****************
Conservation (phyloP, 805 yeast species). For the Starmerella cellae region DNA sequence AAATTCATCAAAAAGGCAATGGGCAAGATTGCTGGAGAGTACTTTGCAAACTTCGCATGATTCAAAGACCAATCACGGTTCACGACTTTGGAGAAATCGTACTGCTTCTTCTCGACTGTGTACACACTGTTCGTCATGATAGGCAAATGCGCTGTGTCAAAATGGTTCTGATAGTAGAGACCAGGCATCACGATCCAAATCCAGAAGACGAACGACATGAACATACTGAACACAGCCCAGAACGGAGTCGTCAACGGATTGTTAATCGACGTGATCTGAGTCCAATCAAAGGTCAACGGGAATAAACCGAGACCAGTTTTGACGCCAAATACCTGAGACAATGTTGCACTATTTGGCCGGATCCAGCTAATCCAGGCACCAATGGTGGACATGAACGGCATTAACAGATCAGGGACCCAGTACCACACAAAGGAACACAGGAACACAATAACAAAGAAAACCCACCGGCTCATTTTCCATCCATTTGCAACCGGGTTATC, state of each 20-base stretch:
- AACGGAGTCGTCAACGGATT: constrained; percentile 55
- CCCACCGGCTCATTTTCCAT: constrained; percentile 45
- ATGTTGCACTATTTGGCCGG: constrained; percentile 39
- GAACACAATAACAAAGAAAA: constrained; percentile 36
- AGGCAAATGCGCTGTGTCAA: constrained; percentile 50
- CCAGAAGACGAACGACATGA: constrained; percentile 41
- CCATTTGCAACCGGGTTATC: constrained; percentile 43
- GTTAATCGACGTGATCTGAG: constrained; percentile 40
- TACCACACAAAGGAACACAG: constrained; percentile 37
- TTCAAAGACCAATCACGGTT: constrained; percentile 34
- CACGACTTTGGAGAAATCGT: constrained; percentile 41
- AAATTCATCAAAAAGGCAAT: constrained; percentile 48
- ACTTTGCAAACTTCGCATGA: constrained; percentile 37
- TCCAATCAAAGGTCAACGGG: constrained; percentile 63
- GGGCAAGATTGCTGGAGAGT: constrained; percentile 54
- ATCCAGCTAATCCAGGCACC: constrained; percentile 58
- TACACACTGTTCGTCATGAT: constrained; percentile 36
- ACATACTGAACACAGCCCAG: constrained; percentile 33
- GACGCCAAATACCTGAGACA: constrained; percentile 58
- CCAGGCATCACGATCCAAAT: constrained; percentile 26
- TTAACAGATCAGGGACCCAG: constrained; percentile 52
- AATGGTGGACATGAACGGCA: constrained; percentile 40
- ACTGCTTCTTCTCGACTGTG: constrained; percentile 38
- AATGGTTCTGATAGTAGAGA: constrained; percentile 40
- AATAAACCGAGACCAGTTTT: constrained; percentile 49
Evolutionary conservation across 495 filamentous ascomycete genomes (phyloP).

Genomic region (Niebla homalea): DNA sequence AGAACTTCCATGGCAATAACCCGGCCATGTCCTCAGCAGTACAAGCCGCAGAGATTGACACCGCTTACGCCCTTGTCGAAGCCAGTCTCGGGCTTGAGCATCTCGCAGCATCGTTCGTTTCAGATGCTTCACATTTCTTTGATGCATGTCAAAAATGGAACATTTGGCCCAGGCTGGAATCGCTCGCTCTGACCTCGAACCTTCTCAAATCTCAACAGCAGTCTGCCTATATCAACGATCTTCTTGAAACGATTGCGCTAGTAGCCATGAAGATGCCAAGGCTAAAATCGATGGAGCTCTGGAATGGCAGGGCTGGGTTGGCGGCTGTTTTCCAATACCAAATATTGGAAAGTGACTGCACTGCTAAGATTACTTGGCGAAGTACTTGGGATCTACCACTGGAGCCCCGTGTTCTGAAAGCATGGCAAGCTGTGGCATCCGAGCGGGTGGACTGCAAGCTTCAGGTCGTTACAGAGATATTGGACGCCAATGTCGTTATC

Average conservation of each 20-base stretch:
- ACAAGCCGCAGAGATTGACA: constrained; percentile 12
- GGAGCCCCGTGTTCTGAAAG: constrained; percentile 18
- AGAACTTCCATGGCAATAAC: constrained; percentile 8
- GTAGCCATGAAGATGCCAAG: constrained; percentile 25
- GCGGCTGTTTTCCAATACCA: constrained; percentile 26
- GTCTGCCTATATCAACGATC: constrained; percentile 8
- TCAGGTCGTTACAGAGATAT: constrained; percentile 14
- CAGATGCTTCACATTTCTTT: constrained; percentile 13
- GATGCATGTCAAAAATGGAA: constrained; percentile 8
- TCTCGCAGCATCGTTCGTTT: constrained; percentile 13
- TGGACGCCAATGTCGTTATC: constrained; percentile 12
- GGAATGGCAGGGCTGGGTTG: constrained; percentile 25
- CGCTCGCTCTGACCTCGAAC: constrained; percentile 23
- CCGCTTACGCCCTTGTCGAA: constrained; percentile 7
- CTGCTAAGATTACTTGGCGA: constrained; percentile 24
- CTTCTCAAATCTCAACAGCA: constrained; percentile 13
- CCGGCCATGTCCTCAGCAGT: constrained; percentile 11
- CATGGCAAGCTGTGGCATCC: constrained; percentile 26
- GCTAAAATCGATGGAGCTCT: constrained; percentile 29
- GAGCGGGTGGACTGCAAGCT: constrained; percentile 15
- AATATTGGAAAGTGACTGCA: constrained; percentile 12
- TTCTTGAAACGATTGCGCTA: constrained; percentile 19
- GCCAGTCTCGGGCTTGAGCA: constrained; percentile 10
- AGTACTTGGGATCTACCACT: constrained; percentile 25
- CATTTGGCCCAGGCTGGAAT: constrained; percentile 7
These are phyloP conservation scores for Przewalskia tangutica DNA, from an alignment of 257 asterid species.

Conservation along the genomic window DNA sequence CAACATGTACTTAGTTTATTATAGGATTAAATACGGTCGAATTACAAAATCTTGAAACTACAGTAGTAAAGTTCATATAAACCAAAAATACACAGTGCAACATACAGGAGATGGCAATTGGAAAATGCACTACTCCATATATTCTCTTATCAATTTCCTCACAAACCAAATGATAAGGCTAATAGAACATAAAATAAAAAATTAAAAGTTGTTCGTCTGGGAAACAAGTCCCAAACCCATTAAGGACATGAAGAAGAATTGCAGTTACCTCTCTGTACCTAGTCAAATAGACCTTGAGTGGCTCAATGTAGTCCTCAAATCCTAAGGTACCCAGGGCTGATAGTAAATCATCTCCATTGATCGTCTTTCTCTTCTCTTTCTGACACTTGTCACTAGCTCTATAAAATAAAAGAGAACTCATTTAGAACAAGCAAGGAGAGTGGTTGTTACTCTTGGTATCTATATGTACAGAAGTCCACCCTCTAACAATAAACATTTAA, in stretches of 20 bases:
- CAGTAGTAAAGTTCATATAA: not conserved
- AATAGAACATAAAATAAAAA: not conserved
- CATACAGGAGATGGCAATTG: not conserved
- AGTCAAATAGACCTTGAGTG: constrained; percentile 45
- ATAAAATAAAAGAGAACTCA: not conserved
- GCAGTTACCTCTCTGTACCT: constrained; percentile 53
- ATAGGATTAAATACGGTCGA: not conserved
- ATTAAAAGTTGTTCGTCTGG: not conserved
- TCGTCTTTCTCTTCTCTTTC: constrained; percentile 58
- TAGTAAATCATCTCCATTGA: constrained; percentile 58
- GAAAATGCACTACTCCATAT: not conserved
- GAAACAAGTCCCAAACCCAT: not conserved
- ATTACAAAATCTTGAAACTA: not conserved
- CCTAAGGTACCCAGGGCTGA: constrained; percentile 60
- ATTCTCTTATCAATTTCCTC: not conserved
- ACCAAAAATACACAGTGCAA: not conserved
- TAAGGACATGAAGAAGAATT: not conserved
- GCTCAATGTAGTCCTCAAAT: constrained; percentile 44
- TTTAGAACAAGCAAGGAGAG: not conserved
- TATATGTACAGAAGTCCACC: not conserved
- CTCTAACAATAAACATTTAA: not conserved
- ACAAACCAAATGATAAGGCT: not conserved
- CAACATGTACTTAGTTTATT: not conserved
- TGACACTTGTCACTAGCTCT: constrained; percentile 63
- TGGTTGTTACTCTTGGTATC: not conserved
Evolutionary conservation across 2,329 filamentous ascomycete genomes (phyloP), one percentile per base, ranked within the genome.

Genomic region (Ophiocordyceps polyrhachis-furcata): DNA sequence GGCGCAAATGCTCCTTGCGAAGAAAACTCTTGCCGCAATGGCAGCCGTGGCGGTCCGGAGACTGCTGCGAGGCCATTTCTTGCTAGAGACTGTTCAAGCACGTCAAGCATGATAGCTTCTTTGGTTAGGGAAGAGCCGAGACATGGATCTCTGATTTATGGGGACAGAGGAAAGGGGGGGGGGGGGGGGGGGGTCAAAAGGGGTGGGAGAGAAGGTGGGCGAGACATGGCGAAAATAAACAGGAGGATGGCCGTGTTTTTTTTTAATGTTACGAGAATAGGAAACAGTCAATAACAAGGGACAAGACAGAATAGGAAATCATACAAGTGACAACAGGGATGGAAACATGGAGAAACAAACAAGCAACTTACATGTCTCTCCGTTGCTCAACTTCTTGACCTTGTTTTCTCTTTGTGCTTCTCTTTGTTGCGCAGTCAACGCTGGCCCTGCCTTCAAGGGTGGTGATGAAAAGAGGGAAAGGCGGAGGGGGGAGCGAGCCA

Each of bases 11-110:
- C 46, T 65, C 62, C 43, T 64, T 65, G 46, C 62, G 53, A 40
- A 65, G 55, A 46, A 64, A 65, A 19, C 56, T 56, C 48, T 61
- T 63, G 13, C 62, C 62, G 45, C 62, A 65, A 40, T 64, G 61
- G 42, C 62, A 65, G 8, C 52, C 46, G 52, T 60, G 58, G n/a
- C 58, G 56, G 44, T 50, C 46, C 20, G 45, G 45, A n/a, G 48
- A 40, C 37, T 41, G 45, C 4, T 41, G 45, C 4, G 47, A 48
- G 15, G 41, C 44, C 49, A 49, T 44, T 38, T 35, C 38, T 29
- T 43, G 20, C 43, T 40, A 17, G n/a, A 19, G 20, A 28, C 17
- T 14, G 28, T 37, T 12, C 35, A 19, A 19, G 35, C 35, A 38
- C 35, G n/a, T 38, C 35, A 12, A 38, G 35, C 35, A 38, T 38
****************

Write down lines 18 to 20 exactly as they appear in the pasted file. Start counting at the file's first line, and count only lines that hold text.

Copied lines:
- TACACACTGTTCGTCATGAT: constrained; percentile 36
- ACATACTGAACACAGCCCAG: constrained; percentile 33
- GACGCCAAATACCTGAGACA: constrained; percentile 58